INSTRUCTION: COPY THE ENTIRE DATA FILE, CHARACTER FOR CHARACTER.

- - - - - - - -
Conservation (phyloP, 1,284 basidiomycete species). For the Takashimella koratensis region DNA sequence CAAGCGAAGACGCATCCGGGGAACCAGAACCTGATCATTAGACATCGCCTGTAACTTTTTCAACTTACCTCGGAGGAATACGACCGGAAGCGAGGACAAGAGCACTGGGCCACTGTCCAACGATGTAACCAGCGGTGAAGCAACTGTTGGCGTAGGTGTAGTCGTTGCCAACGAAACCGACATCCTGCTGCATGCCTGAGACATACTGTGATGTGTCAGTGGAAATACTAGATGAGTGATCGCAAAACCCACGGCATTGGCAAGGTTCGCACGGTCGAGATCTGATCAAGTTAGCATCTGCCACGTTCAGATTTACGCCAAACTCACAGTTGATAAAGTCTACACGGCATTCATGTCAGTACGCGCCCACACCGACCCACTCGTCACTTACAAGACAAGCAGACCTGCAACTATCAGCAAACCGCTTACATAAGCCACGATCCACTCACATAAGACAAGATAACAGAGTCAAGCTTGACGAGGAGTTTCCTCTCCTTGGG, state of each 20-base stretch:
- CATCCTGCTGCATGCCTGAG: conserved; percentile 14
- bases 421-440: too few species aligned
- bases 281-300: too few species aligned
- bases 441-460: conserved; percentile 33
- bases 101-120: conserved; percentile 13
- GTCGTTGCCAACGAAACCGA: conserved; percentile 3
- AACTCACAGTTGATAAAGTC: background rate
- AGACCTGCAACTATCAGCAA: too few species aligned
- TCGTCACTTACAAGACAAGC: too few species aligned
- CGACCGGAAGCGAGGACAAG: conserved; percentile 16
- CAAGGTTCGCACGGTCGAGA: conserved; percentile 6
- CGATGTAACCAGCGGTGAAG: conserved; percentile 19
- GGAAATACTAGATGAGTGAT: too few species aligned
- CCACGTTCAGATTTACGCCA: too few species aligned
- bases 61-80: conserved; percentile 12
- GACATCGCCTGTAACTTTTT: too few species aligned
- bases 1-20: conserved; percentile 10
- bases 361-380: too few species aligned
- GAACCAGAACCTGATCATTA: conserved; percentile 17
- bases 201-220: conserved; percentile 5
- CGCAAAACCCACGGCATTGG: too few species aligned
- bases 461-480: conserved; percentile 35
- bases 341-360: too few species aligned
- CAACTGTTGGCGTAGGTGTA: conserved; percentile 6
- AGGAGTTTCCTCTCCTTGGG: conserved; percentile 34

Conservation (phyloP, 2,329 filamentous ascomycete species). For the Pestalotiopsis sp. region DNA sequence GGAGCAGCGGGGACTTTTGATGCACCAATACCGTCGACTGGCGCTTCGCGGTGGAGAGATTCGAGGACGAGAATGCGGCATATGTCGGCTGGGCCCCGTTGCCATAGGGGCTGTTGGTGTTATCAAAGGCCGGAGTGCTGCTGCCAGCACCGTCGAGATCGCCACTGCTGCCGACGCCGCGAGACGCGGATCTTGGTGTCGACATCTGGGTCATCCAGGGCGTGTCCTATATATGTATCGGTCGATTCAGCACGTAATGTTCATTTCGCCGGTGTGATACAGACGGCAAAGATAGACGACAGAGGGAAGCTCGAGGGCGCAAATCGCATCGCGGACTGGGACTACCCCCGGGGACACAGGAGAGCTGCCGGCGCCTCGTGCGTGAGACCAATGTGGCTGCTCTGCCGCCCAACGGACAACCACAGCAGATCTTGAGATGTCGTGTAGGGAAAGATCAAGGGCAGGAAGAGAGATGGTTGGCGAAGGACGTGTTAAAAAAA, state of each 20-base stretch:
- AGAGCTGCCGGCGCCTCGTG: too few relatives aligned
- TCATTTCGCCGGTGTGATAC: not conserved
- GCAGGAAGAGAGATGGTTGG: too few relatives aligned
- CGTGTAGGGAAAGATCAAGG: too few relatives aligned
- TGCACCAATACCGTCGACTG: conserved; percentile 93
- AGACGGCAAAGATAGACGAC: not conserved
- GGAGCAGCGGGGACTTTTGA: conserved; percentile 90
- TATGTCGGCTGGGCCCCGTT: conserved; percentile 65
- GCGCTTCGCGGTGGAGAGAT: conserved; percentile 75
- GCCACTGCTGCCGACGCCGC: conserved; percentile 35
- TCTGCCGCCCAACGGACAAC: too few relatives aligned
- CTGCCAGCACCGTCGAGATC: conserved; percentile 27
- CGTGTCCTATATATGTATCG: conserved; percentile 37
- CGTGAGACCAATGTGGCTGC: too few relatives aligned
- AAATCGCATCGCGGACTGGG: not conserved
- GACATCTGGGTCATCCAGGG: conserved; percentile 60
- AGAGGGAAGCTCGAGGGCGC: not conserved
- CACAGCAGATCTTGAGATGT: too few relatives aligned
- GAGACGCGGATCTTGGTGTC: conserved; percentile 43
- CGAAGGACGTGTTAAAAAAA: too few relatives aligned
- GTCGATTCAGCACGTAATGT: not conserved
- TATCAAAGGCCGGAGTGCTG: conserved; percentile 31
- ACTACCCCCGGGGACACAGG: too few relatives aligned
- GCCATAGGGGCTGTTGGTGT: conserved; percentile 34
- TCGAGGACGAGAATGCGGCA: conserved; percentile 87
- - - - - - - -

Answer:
Conservation (phyloP, 1,284 basidiomycete species). For the Takashimella koratensis region DNA sequence CAAGCGAAGACGCATCCGGGGAACCAGAACCTGATCATTAGACATCGCCTGTAACTTTTTCAACTTACCTCGGAGGAATACGACCGGAAGCGAGGACAAGAGCACTGGGCCACTGTCCAACGATGTAACCAGCGGTGAAGCAACTGTTGGCGTAGGTGTAGTCGTTGCCAACGAAACCGACATCCTGCTGCATGCCTGAGACATACTGTGATGTGTCAGTGGAAATACTAGATGAGTGATCGCAAAACCCACGGCATTGGCAAGGTTCGCACGGTCGAGATCTGATCAAGTTAGCATCTGCCACGTTCAGATTTACGCCAAACTCACAGTTGATAAAGTCTACACGGCATTCATGTCAGTACGCGCCCACACCGACCCACTCGTCACTTACAAGACAAGCAGACCTGCAACTATCAGCAAACCGCTTACATAAGCCACGATCCACTCACATAAGACAAGATAACAGAGTCAAGCTTGACGAGGAGTTTCCTCTCCTTGGG, state of each 20-base stretch:
- CATCCTGCTGCATGCCTGAG: conserved; percentile 14
- bases 421-440: too few species aligned
- bases 281-300: too few species aligned
- bases 441-460: conserved; percentile 33
- bases 101-120: conserved; percentile 13
- GTCGTTGCCAACGAAACCGA: conserved; percentile 3
- AACTCACAGTTGATAAAGTC: background rate
- AGACCTGCAACTATCAGCAA: too few species aligned
- TCGTCACTTACAAGACAAGC: too few species aligned
- CGACCGGAAGCGAGGACAAG: conserved; percentile 16
- CAAGGTTCGCACGGTCGAGA: conserved; percentile 6
- CGATGTAACCAGCGGTGAAG: conserved; percentile 19
- GGAAATACTAGATGAGTGAT: too few species aligned
- CCACGTTCAGATTTACGCCA: too few species aligned
- bases 61-80: conserved; percentile 12
- GACATCGCCTGTAACTTTTT: too few species aligned
- bases 1-20: conserved; percentile 10
- bases 361-380: too few species aligned
- GAACCAGAACCTGATCATTA: conserved; percentile 17
- bases 201-220: conserved; percentile 5
- CGCAAAACCCACGGCATTGG: too few species aligned
- bases 461-480: conserved; percentile 35
- bases 341-360: too few species aligned
- CAACTGTTGGCGTAGGTGTA: conserved; percentile 6
- AGGAGTTTCCTCTCCTTGGG: conserved; percentile 34

Conservation (phyloP, 2,329 filamentous ascomycete species). For the Pestalotiopsis sp. region DNA sequence GGAGCAGCGGGGACTTTTGATGCACCAATACCGTCGACTGGCGCTTCGCGGTGGAGAGATTCGAGGACGAGAATGCGGCATATGTCGGCTGGGCCCCGTTGCCATAGGGGCTGTTGGTGTTATCAAAGGCCGGAGTGCTGCTGCCAGCACCGTCGAGATCGCCACTGCTGCCGACGCCGCGAGACGCGGATCTTGGTGTCGACATCTGGGTCATCCAGGGCGTGTCCTATATATGTATCGGTCGATTCAGCACGTAATGTTCATTTCGCCGGTGTGATACAGACGGCAAAGATAGACGACAGAGGGAAGCTCGAGGGCGCAAATCGCATCGCGGACTGGGACTACCCCCGGGGACACAGGAGAGCTGCCGGCGCCTCGTGCGTGAGACCAATGTGGCTGCTCTGCCGCCCAACGGACAACCACAGCAGATCTTGAGATGTCGTGTAGGGAAAGATCAAGGGCAGGAAGAGAGATGGTTGGCGAAGGACGTGTTAAAAAAA, state of each 20-base stretch:
- AGAGCTGCCGGCGCCTCGTG: too few relatives aligned
- TCATTTCGCCGGTGTGATAC: not conserved
- GCAGGAAGAGAGATGGTTGG: too few relatives aligned
- CGTGTAGGGAAAGATCAAGG: too few relatives aligned
- TGCACCAATACCGTCGACTG: conserved; percentile 93
- AGACGGCAAAGATAGACGAC: not conserved
- GGAGCAGCGGGGACTTTTGA: conserved; percentile 90
- TATGTCGGCTGGGCCCCGTT: conserved; percentile 65
- GCGCTTCGCGGTGGAGAGAT: conserved; percentile 75
- GCCACTGCTGCCGACGCCGC: conserved; percentile 35
- TCTGCCGCCCAACGGACAAC: too few relatives aligned
- CTGCCAGCACCGTCGAGATC: conserved; percentile 27
- CGTGTCCTATATATGTATCG: conserved; percentile 37
- CGTGAGACCAATGTGGCTGC: too few relatives aligned
- AAATCGCATCGCGGACTGGG: not conserved
- GACATCTGGGTCATCCAGGG: conserved; percentile 60
- AGAGGGAAGCTCGAGGGCGC: not conserved
- CACAGCAGATCTTGAGATGT: too few relatives aligned
- GAGACGCGGATCTTGGTGTC: conserved; percentile 43
- CGAAGGACGTGTTAAAAAAA: too few relatives aligned
- GTCGATTCAGCACGTAATGT: not conserved
- TATCAAAGGCCGGAGTGCTG: conserved; percentile 31
- ACTACCCCCGGGGACACAGG: too few relatives aligned
- GCCATAGGGGCTGTTGGTGT: conserved; percentile 34
- TCGAGGACGAGAATGCGGCA: conserved; percentile 87